By Giles Tremlett
The Guardian Wednesday 9 December 2009
Jazzman Larry Ochs has seen many things during 40 years playing his saxophone around the world but, until this week, nobody had ever called the police on him.
That changed on Monday night however, when's Spain's pistol-carrying Civil Guard police force descended on the Sigüenza Jazz festival to investigate allegations that Ochs's music was not, well, jazz.
Police decided to investigate after an angry jazz buff complained that the Larry Ochs Sax and Drumming Core group was on the wrong side of a line dividing jazz from contemporary music.
The jazz purist claimed his doctor had warned it was "psychologically inadvisable" for him to listen to anything that could be mistaken for mere contemporary music.
According to a report in El País newspaper yesterday, the khaki-clad police officers listened to the saxophone-playing and drumming coming from the festival stage before agreeing that the purist might, indeed, have a case.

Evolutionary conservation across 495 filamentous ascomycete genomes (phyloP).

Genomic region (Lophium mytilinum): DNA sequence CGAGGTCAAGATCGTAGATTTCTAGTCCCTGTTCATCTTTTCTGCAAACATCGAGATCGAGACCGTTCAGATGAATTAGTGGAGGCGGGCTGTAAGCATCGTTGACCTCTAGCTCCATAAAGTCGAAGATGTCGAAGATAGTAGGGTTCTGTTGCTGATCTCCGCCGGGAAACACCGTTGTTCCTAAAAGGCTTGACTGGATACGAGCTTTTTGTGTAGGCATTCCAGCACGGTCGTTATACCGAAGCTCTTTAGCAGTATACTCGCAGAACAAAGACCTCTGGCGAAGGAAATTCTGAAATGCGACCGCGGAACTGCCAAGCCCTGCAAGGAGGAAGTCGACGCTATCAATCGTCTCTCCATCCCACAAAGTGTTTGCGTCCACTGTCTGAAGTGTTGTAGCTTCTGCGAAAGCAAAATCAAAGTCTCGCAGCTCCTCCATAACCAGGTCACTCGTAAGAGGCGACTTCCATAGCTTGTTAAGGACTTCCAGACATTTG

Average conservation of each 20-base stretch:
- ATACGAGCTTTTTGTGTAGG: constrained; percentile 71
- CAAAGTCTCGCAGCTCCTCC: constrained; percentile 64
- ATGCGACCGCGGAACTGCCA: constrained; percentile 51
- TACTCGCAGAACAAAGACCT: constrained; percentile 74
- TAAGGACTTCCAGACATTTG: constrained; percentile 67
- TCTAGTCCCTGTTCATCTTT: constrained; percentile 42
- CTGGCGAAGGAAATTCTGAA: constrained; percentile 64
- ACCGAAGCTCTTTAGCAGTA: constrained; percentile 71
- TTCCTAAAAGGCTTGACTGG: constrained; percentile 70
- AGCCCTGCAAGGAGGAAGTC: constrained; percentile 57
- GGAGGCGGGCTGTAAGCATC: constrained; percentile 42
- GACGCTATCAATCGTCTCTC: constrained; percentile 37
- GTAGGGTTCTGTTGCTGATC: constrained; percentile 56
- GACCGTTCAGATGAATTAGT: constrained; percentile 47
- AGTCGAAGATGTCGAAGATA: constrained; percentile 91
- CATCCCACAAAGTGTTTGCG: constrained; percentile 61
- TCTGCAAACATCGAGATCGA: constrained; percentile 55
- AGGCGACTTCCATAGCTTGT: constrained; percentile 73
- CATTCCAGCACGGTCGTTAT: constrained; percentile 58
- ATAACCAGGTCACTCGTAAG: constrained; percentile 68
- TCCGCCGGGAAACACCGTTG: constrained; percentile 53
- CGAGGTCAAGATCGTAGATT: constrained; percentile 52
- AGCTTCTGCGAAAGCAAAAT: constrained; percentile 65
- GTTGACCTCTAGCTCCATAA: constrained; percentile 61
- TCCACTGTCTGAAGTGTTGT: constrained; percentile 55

His complaint against the organisers, who refused to return his money, was duly registered and will be passed on to a judge.
"The gentleman said this was not jazz and that he wanted his money back," said the festival director, Ricardo Checa.
"He didn't get his money. After all, he knew exactly what group he was going to see, as their names were on the festival programme.
He added: "The question of what constitutes jazz and what does not is obviously a subjective one, but not everything is New Orleans funeral music.
"Larry Ochs plays contemporary, creative jazz. He is a fine musician and very well-renowned."
"I thought I had seen it all," Ochs, who reportedly suffered a momentary identity crisis, told El País. "I was obviously mistaken."
"After this I will at least have a story to tell my grandchildren," the California-based saxophonist added.